It feels like there’s always a long gap between my latest blog posts, since I’ve only been posting one recipe a week for a while now. Life has been busy, especially what with a certain political event happening in my country next Thursday (oh, and I guess there’s that PhD thing to be getting on with too). As much as a healthy dose of democracy is wonderful (and necessary) in life, at times what you really need is a respite from excessive politics. And what is the greatest antidote to politics? No, not alcohol: that is fuel of politics (or at least, “politics” around the dinner table with friends and family). Chocolate. Chocolate is the answer.

This chocolate mousse recipe could not be simpler if it tried – in fact, it comes from a children’s cookery book that we absolutely loved as kids. Posh it up with berries and cream if you want to serve for a fancy dessert, but really this can be whipped up in an instant (barring the chilling time in the fridge) if life is getting just a bit much and you need a large dose of comfort.
Ingredients for homemade dark chocolate mousse
Ingredients (serves 2)
60g good quality dark chocolate (about 70% cocoa solids)
2 eggs
Sea salt
Berries, or other fruit, to decorate
Crème fraiche for serving

Method
1. Break the chocolate into small chunks and place in a bain marie (a bowl placed over a pan of water, without the bowl actually touching the water) over a low heat. Heat slowly until the chocolate melts. Remove from the heat and set aside to allow the chocolate to cool.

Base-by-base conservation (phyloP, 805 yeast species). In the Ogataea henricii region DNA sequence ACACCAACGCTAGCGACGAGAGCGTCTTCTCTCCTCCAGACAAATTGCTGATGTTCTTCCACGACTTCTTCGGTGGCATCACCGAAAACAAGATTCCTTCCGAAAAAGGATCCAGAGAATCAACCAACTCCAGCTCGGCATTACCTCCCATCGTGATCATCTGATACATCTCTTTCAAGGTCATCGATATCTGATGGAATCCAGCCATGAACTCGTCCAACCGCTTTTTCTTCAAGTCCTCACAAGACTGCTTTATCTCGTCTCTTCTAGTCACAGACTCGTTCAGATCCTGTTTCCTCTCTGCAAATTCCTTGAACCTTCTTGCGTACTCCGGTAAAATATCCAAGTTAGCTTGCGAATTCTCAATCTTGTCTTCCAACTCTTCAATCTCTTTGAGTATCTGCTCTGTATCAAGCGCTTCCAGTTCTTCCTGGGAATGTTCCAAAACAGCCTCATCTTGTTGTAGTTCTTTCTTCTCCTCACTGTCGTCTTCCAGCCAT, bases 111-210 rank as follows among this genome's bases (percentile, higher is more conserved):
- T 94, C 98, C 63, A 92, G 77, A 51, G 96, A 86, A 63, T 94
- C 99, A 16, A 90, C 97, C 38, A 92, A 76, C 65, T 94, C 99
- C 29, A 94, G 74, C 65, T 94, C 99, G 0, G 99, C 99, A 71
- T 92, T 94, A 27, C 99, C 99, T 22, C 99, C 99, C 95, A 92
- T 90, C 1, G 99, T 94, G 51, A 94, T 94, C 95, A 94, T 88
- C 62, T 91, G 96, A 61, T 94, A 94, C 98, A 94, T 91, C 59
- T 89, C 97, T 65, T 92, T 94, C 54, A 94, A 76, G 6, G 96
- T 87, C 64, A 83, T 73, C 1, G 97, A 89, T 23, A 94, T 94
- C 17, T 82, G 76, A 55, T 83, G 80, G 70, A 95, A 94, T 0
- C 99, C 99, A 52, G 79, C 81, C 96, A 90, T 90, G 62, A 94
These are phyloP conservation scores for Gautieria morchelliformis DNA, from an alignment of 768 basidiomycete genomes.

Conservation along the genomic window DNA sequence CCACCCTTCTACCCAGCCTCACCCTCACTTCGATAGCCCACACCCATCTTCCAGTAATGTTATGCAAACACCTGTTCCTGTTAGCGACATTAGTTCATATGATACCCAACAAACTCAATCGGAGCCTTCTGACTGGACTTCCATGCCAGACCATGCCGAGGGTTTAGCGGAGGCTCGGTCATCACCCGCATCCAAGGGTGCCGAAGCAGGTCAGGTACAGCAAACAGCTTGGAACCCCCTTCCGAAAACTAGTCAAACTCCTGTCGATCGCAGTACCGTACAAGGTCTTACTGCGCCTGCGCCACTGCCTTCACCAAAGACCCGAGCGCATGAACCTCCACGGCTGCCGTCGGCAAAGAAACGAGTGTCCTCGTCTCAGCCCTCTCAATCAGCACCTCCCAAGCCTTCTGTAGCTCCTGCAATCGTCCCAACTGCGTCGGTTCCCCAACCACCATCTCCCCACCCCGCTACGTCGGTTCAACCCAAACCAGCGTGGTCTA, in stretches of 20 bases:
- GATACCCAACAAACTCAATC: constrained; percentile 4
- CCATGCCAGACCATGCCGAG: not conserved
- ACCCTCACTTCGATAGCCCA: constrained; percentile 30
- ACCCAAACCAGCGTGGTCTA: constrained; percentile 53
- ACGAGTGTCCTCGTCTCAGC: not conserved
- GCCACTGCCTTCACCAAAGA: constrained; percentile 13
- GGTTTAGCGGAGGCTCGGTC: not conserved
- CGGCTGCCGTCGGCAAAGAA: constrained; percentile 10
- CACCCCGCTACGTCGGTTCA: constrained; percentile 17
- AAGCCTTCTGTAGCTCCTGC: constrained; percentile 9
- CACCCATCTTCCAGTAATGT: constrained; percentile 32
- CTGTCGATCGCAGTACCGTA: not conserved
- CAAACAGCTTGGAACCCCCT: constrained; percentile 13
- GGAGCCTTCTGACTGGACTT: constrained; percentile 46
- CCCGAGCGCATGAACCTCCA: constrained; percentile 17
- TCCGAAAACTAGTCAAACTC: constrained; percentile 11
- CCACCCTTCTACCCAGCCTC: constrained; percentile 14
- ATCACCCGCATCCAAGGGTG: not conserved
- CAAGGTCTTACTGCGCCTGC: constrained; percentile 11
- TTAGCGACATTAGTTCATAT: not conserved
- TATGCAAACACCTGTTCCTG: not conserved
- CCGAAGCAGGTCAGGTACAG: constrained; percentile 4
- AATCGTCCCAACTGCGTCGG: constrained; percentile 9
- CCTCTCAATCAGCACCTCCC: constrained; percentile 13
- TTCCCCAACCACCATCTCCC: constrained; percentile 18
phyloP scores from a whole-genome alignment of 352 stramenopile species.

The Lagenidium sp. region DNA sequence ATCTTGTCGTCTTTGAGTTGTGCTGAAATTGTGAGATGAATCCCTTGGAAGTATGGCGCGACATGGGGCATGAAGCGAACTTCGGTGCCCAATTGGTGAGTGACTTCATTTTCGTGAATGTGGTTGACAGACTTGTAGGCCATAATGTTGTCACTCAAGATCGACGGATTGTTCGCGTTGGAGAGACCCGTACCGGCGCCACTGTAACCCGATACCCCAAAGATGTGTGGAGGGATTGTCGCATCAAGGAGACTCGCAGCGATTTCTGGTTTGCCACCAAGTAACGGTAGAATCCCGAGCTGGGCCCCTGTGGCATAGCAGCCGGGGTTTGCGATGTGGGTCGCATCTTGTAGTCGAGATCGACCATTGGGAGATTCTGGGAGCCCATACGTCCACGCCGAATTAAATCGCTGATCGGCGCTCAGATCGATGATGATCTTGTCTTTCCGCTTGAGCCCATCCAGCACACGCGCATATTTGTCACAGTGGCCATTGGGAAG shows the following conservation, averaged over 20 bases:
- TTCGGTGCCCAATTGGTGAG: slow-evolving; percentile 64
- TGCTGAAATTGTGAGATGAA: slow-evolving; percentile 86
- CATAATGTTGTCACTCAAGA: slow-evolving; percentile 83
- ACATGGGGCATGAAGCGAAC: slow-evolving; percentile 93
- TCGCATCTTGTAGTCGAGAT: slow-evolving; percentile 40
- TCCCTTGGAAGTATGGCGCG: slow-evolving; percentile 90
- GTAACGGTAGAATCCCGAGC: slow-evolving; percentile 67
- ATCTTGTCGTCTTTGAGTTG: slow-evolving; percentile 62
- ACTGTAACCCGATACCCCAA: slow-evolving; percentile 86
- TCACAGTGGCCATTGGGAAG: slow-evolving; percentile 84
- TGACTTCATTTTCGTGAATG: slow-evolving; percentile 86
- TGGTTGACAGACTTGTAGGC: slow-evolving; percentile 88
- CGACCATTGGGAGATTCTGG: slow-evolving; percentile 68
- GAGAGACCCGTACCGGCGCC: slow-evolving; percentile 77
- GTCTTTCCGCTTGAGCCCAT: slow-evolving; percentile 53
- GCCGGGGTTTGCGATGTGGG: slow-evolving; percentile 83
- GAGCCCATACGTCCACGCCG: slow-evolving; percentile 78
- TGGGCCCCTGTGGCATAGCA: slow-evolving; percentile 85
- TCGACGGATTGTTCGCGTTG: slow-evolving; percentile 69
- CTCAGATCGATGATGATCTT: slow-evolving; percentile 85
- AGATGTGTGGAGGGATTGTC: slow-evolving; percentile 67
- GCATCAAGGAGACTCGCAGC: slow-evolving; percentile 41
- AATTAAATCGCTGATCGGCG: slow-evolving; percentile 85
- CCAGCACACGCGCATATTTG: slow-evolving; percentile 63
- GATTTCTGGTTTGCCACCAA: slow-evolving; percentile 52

Dark chocolate in a bain marie
Melted dark chocolate
2. Separate the eggs and beat the two yolks together well.
Seperating eggs for homemade chocolate mousse
3. Pour the yolks into the cooled melted chocolate and mix well to form a thick, glossy mixture.
Adding egg yolks to melted chocolate for chocolate mousse
Dark chocolate and egg yolk mixture for` chocolate mousse
4. Add a large pinch of salt to the egg whites and whisk until the whites are fluffy and make stiff peaks when you lift the whisk.
Egg whites whisked until stiff
5. Now the whisked whites need to be combined with the chocolate mixture – this is the trickiest step as you want to retain as much of the air that you just whisked into the whites as possible, so that the mousse has a lovely light texture. A good technique is to add about a third of the whites to the chocolate and stir fairly briskly to combine well and loosen the chocolate mixture. Now add another third of the whites, but this time fold gently with a large metal spoon until just combined – this should be a lot easier since the first batch of egg white went in. Finally fold in the remaining egg white, again folding gently.